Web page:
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Long-term results of surgical minimally invasive pulmonary vein isolation for paroxysmal lone atrial fibrillation


De Maat, Gijs E; Pozzoli, Alberto; Scholten, Marcoen F; Van Gelder, Isabelle C; Blaauw, Yuri; Mulder, Bart A; Della Bella, Paolo; Alfieri, Ottavio R; Benussi, Stefano; Mariani, Massimo A (2015). Long-term results of surgical minimally invasive pulmonary vein isolation for paroxysmal lone atrial fibrillation. Europace, 17(5):747-752.

Abstract

AIMS: Transcatheter pulmonary vein ablation is the current treatment of choice for symptomatic drug-refractory atrial fibrillation (AF). Video-assisted surgical pulmonary vein isolation (sPVI) is an alternative therapy to percutaneous ablation for the treatment of AF. Long-term results of sPVI are currently unknown. The aim of this study was to report on the long-term efficacy and safety of sPVI in patients with paroxysmal AF.
METHODS AND RESULTS: The study design was observational and retrospective. From July 2005 to January 2011, 42 patients with drug-refractory paroxysmal AF underwent video-assisted sPVI in two different centres. Patients were eligible for sPVI when suffering from symptomatic, drug-refractory paroxysmal AF and they agreed to the alternative of sPVI. The median preoperative AF duration was 24 months (range 3-200). Success was defined as the absence of AF on 24 h or 96 h Holter monitoring during follow-up, off antiarrhythmic drugs (AAD). Adverse events and follow-up monitoring were based on the Heart Rhythm Society Consensus Statement 2012 for the catheter and surgical ablation of AF. Mean age was 55 ± 10 years, and 76% were males. After a mean follow-up of 5 years (SD 1.7), 69% of all patients were free from atrial arrhythmias without the use of AAD, and 83% with the use of AAD. Major peri-procedural adverse events occurred in four (9.5%) patients, no strokes or mortalities were registered during long-term follow-up.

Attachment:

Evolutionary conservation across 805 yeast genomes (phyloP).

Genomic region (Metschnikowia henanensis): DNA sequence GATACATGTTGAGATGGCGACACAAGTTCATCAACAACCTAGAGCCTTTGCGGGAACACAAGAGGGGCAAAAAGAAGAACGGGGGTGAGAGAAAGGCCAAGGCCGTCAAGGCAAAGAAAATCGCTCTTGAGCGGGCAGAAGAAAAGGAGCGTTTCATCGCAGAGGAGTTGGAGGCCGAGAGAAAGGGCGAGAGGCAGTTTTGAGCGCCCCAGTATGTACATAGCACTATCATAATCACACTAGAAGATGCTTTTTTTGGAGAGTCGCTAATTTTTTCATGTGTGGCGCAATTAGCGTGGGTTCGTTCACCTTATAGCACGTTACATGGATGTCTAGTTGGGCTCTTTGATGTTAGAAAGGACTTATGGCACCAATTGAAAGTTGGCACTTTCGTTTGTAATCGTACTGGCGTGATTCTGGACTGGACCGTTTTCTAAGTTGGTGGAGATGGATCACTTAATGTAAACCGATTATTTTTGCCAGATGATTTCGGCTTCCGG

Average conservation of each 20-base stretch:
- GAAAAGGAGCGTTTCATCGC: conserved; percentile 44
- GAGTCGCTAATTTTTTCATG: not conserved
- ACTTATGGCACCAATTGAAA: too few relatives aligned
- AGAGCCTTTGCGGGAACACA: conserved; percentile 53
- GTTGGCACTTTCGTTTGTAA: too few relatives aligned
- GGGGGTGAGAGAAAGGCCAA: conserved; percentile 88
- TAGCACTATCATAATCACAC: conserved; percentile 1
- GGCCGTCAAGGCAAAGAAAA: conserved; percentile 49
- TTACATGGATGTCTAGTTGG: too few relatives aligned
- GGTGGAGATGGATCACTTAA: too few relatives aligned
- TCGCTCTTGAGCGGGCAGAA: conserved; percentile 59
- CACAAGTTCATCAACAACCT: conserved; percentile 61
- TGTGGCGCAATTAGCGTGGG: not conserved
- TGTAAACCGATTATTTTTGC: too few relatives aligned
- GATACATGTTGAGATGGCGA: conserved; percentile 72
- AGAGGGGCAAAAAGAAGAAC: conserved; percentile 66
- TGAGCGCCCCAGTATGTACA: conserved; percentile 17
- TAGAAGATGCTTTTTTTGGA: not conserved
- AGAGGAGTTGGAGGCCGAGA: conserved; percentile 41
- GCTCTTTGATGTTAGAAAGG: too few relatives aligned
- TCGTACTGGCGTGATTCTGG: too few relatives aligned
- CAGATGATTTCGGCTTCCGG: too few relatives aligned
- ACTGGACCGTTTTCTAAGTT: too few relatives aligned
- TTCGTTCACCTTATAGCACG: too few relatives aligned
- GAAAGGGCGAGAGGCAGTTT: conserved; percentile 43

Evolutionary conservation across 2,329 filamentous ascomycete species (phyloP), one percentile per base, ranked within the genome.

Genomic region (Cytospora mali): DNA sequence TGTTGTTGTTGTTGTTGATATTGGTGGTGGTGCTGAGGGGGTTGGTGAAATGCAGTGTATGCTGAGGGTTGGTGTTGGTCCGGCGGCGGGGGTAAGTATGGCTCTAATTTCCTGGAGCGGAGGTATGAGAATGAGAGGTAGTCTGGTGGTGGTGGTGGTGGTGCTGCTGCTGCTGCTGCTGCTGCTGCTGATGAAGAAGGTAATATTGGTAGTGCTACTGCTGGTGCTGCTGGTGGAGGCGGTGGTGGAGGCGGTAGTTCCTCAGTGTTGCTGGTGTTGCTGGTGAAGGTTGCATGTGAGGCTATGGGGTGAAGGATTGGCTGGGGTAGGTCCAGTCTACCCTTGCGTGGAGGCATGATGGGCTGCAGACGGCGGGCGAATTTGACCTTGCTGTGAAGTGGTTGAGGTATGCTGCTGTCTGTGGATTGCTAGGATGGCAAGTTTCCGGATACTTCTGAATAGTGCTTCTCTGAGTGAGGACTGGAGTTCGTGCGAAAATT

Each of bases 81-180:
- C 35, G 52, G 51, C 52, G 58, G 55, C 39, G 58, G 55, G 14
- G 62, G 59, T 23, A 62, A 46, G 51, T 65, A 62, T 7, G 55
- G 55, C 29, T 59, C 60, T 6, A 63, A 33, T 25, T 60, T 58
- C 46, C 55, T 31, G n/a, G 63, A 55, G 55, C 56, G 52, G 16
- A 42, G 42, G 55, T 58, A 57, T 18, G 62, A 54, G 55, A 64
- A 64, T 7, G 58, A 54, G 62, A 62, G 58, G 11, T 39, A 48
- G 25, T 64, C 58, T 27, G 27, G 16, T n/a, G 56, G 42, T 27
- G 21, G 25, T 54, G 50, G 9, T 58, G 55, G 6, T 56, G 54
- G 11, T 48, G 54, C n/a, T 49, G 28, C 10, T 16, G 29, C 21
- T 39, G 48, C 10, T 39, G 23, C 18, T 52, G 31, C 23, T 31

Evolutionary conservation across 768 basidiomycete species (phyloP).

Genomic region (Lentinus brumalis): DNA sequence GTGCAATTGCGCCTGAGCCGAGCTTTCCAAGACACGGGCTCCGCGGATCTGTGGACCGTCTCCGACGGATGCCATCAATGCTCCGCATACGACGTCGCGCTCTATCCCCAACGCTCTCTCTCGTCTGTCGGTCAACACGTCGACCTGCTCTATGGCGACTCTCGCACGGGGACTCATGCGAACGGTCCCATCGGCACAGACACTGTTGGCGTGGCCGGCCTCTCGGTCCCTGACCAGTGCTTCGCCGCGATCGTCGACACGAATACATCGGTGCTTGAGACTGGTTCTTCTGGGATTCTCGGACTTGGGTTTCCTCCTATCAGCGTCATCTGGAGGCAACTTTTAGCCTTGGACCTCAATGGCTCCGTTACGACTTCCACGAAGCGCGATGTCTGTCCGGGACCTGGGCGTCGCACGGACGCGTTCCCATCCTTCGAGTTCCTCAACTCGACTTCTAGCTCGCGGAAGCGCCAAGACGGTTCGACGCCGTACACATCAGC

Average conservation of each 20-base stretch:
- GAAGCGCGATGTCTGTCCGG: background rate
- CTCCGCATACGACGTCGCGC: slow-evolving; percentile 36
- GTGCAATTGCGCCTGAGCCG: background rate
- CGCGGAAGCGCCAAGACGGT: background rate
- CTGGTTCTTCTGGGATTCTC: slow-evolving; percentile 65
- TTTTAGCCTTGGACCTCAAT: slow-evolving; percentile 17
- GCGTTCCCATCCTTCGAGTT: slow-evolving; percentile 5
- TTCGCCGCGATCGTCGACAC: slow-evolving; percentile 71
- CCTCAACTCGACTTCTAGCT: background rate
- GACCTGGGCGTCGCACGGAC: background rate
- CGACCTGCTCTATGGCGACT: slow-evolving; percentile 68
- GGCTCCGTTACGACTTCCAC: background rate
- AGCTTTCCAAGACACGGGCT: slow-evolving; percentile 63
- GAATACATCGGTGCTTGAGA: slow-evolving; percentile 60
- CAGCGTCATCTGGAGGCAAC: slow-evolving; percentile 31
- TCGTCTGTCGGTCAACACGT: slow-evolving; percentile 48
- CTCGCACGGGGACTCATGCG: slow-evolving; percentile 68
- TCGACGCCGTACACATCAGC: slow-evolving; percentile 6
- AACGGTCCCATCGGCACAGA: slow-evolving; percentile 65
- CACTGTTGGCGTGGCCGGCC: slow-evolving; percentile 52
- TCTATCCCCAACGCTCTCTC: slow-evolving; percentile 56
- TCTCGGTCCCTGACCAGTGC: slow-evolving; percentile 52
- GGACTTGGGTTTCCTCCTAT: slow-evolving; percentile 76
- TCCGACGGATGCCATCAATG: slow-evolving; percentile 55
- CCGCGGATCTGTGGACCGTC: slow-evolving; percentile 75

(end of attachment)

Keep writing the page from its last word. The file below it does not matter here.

CONCLUSION: This retrospective study shows that sPVI for the treatment of paroxysmal AF is effective and that the outcomes are maintained at long-term follow-up.

Abstract

AIMS: Transcatheter pulmonary vein ablation is the current treatment of choice for symptomatic drug-refractory atrial fibrillation (AF). Video-assisted surgical pulmonary vein isolation (sPVI) is an alternative therapy to percutaneous ablation for the treatment of AF. Long-term results of sPVI are currently unknown. The aim of this study was to report on the long-term efficacy and safety of sPVI in patients with paroxysmal AF.
METHODS AND RESULTS: The study design was observational and retrospective. From July 2005 to January 2011, 42 patients with drug-refractory paroxysmal AF underwent video-assisted sPVI in two different centres. Patients were eligible for sPVI when suffering from symptomatic, drug-refractory paroxysmal AF and they agreed to the alternative of sPVI. The median preoperative AF duration was 24 months (range 3-200). Success was defined as the absence of AF on 24 h or 96 h Holter monitoring during follow-up, off antiarrhythmic drugs (AAD). Adverse events and follow-up monitoring were based on the Heart Rhythm Society Consensus Statement 2012 for the catheter and surgical ablation of AF. Mean age was 55 ± 10 years, and 76% were males. After a mean follow-up of 5 years (SD 1.7), 69% of all patients were free from atrial arrhythmias without the use of AAD, and 83% with the use of AAD. Major peri-procedural adverse events occurred in four (9.5%) patients, no strokes or mortalities were registered during long-term follow-up.
CONCLUSION: This retrospective study shows that sPVI for the treatment of paroxysmal AF is effective and that the outcomes are maintained at long-term follow-up.

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Additional indexing

Item Type:Journal Article, refereed, original work
Communities & Collections:04 Faculty of Medicine > University Hospital Zurich > Clinic for Cardiovascular Surgery
Dewey Decimal Classification:610 Medicine & health
Language:English
Date:May 2015
Deposited On:02 Feb 2016 14:52
Last Modified:05 Apr 2016 19:57
Publisher:Oxford University Press
ISSN:1099-5129
Publisher DOI:https://doi.org/10.1093/europace/euu287
PubMed ID:25600767

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